Continuous variables are presented as mean ± standard deviation (SD) or median with interquartile ranges based on normal or non-normal distribution. Categorical data were presented as numbers and percentages. Patients were grouped according to the optimal TyG index in predicting the primary endpoint in the total study sample. The Student’s t-test or Mann–Whitney U test was used to evaluate group differences for continuous variables, and the Pearson chi-square test or Fisher’s exact test was used for categorical variables appropriately. The associations between the TyG index and cardiovascular risk factors were evaluated using the Pearson correlation test or Spearman’s rank correlation test. The Pearson correlation test is used to evaluate the relationship between two normally distributed continuous variables, whereas the Spearman rank correlation test is used when non-normally distributed continuous or categorical data are being studied. The optimal cutoff point value of the TyG index for predicting the primary endpoint was determined using receiver-operating characteristic (ROC) curve analysis. The Kaplan-Meier method was used to calculate the cumulative incidence of all-cause mortality according to the optimal cutoff point of the TyG index, and differences between groups were assessed using the log-rank test. Cox regression with Firth’s penalized maximum likelihood method was conducted to evaluate hazard ratios (HR) and 95% confidence interval (CI) for the association between the TyG index with all-cause mortality. Three multivariable models were built and used to adjust for potential confounders of all-cause mortality. Model 1 was adjusted for sex and age at baseline. Model 2 was additionally adjusted for BMI, LDL-C, smoking status, drinking status, SBP, DBP, AS severity, PAH, LV ejection fraction, bicuspid aortic valve, and AVR. Model 3 was further adjusted for variables in model 2 plus diabetes mellitus, CHD, antiplatelets and statins use. A restricted cubic spline regression model with three knots was used to assess the nonlinear dose-response relationship between the TyG index and incident all-cause mortality. Further subgroup analyses stratified by baseline sex, age (≤ 70 and > 70 years), BMI (< 24 and ≥ 24 kg/m2), diabetes mellitus, hypertension, CHD, AS severity (moderate and severe), AVR, and use of hypoglycemic medications were employed to examine the consistency of the prognostic impact of TyG index for all-cause mortality. Given the noticeable impact of hypoglycemic medications on our analysis, further sensitivity analyses incorporated additional adjustments for the use of insulin and oral hypoglycemic agents. The incremental prognostic value of the TyG index was investigated using Harrell C statistic, net reclassification statistics, and integrated discrimination improvement (IDI) in fitted Cox regression models.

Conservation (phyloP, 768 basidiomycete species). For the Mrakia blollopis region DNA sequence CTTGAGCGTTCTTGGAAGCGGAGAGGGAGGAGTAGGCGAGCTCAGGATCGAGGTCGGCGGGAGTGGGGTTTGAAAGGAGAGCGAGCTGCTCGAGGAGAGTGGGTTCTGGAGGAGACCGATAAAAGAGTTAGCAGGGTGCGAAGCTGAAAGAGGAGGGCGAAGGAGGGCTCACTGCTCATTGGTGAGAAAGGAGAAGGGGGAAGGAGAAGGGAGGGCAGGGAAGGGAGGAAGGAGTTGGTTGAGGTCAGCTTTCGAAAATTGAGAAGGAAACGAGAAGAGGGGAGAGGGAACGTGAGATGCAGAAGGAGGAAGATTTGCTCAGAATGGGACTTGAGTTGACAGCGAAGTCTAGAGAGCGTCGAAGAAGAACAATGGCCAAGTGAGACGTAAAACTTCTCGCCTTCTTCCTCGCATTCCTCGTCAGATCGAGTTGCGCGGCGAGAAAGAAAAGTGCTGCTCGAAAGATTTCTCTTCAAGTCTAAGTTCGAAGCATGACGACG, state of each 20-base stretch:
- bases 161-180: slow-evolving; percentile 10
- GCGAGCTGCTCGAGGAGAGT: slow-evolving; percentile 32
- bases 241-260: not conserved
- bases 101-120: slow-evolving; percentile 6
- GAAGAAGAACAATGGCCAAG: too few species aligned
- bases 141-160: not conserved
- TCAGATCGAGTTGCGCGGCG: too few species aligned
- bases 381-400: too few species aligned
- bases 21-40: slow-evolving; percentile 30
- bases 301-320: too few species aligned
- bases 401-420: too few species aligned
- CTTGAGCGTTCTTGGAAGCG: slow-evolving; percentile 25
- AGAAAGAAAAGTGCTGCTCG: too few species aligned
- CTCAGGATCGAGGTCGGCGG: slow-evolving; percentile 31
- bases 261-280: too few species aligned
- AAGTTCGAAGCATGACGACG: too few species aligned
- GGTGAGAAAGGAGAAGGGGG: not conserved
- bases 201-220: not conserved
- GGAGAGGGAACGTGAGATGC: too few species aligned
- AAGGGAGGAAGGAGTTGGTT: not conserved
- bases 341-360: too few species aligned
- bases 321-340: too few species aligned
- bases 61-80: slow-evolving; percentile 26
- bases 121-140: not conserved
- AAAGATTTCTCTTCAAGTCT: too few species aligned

All analyses were conducted in R version 4.1.3 (R Foundation for Statistical Computing, Vienna, Austria) and Stata 17.0 (Stata Corp LLC, Texas, USA). A two-sided P value < 0.05 was considered statistically significant.
The ROC curve analysis showed that the optimal cutoff point of the TyG index for predicting primary outcome was 8.47 (Additional file 1: Table S1). Table 1 shows the baseline characteristics of 317 moderate and severe AS patients grouped by the optimal cutoff point of the TyG index. The mean age of the total patients was 67.70 ± 12.31 years and 199 (62.8%) were male. Patients with TyG index ≥ 8.47 had higher levels of TC, LDL-C, TG, FPG, DBP, and BMI, a lower level of HDL-C, and a higher proportion of drinker, diabetes mellitus, oral hypoglycemic agents and insulin use, compared to patients with TyG index < 8.47. The echocardiographic findings of the moderate and severe AS patients are shown in Additional file 1: Table S2. Patients with higher TyG index appeared to have higher relative wall thickness and higher prevalence of pulmonary arterial hypertension, but no significant differences were found in other echocardiographic characteristics. Relative to the excluded patients of the overall cohort, the included patients were more likely to be older, male, and have hypertension, diabetes mellitus, and CHD (Additional file 1: Table S3).
Correlations between the TyG index and traditional cardiovascular risk factors